Browsing articles tagged with " Science "

Simple Elegance to Wonderful Complexity – A journey (Part 2)

Nov 29, 2012   //   by Pabitra // Blog , Featured , Science And Technology // 1 Comment

The theory of evolution by cumulative natural selection is the only theory we know of that is in principle capable of explaining the existence of organized complexity.

- Richard Dawkins

Though hinted by many great scientists during the course of their work, it is counter-intuitive to think that the complex systems in Nature (and accordingly thought of as sophisticated) are born out of very simple configurations. It is equally counter-intuitive to think such complexity could have grown out of equally simple rules. Traditional scientific thinking almost always presupposed that a complex and sophisticated system demands equivalent complex and sophisticated processes involved in their geneses. Perhaps this notion limits scientific endeavor to explain many events and processes in nature by considering them not really within its field.

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Simple Elegance to Wonderful Complexity – A journey (Part 1)

Clouds are not spheres, mountains are not cones, coastlines are not circles, and bark is not smooth, nor does lightning travel in a straight line.
—Benoit Mandelbrot, The Fractal Geometry of Nature

When I was a 5 year old kid, there used to be a popular brand of barley sold under the name ‘Purity Indian Barley’. Though barley is a very useful and widely consumed cereal and known for its health benefits, my early memory of it is dreadful because the barley soup that my mother used to feed me tasted like high quality dish washing water.

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Why a Doughnut Now?

Kate Raworth Photo : IISD http://www.iisd.ca/

Kate Raworth is a Senior Researcher of Oxfam Great Britain. In a recent discussion paper she has proposed a metaphorical doughnut as a safe and just space for humanity to thrive (Full discussion paper can be downloaded here ). ‘Can we live within the doughnut?’ Kate asks, presenting a visual framework – shaped like a doughnut – which brings the concept of planetary boundaries together with the complementary concept of social boundaries, creating a safe and just space between the two, in which humanity can thrive.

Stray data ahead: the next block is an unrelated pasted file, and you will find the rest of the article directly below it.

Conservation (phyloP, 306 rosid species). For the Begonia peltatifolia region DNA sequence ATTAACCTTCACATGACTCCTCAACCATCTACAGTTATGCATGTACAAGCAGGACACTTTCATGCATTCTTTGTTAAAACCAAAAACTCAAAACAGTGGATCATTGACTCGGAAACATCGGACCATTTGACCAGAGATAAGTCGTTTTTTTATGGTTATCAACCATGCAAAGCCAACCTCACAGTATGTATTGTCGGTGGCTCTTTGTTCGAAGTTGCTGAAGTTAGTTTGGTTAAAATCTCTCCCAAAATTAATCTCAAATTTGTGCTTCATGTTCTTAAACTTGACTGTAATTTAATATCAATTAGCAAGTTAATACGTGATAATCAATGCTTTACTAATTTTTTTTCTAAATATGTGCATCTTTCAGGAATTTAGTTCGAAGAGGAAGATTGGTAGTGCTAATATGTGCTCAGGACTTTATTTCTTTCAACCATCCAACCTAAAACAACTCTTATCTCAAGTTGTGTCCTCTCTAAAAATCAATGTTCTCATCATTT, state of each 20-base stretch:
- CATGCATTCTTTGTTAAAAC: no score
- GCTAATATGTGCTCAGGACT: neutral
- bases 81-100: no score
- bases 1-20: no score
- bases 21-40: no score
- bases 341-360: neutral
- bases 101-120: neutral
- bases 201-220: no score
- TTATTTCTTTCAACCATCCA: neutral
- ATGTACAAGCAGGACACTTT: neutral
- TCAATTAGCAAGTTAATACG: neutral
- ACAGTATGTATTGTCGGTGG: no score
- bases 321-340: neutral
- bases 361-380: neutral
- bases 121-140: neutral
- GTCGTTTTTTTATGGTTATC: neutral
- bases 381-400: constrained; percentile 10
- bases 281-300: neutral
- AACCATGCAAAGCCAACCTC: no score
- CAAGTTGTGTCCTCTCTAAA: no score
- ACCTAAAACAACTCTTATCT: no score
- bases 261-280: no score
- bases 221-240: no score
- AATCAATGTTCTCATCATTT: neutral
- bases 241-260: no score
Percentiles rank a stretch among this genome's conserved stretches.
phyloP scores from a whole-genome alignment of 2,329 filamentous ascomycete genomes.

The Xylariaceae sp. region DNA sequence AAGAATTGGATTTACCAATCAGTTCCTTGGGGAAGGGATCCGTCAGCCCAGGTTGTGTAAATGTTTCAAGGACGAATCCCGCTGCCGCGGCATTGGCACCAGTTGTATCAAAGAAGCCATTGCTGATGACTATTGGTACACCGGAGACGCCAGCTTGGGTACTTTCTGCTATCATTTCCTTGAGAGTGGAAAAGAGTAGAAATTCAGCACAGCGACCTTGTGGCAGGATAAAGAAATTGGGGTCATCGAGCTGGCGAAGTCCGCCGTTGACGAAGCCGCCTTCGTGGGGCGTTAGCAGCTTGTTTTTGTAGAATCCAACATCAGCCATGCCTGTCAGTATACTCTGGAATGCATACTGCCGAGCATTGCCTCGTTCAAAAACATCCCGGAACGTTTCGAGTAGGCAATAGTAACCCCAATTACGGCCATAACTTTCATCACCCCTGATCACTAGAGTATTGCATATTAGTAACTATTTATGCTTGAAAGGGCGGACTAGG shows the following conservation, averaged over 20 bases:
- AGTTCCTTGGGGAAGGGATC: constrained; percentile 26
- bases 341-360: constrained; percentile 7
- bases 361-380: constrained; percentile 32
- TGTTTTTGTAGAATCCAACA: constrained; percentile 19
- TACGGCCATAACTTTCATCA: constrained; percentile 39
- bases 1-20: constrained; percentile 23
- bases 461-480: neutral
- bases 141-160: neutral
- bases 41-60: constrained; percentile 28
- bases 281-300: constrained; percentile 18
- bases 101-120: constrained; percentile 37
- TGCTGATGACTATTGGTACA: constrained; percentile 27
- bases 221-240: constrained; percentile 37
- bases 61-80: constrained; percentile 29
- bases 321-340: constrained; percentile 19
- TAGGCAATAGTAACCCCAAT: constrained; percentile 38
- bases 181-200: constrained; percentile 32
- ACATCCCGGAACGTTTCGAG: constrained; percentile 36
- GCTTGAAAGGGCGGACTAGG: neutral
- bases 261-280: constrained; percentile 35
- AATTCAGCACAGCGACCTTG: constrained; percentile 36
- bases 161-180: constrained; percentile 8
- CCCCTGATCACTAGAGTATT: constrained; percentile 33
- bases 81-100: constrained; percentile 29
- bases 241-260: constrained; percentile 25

​Kate argues primarily from the perspective of social equity and the foreword of her discussion paper says, ‘ Humanity’s challenge in the 21st century is to eradicate poverty and achieve a prosperity for all within the means of the planet’s limited natural resources. In the run-up to Rio+20 United Nations Conference on Sustainable Development, this Discussion Paper is an exploration of what such a model of prosperity might look like.’ It also says, ‘ Moving into this safe and just space demands far greater equity – within and between countries – in the use of natural resources, and far greater efficiency in transforming those resources to meet human needs.’ Read more >>

Limits To Growth And Beyond – Part II

Affluence is a relative term in societal contexts because in each society standards there are rich and poor. But there are few in the world, as many from North as from South, who are rich by any standard. Similarly, despite raised standard of living, there are under-privileged people in both the developed and developing nations, people who lack jobs, health security, education, food and home. And there are a large number of people under famine, malnutrition, water and sanitation stress and vulnerable to diseases and death. When world economy collapses and industrial output plummets down the curve, it is the most vulnerable section of humanity that receives the mortal blow first. But for now, the Limits to Growth are felt by the affluent societies of the developed world more than the developing world.

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Will James Inhofe Have The Last Laugh?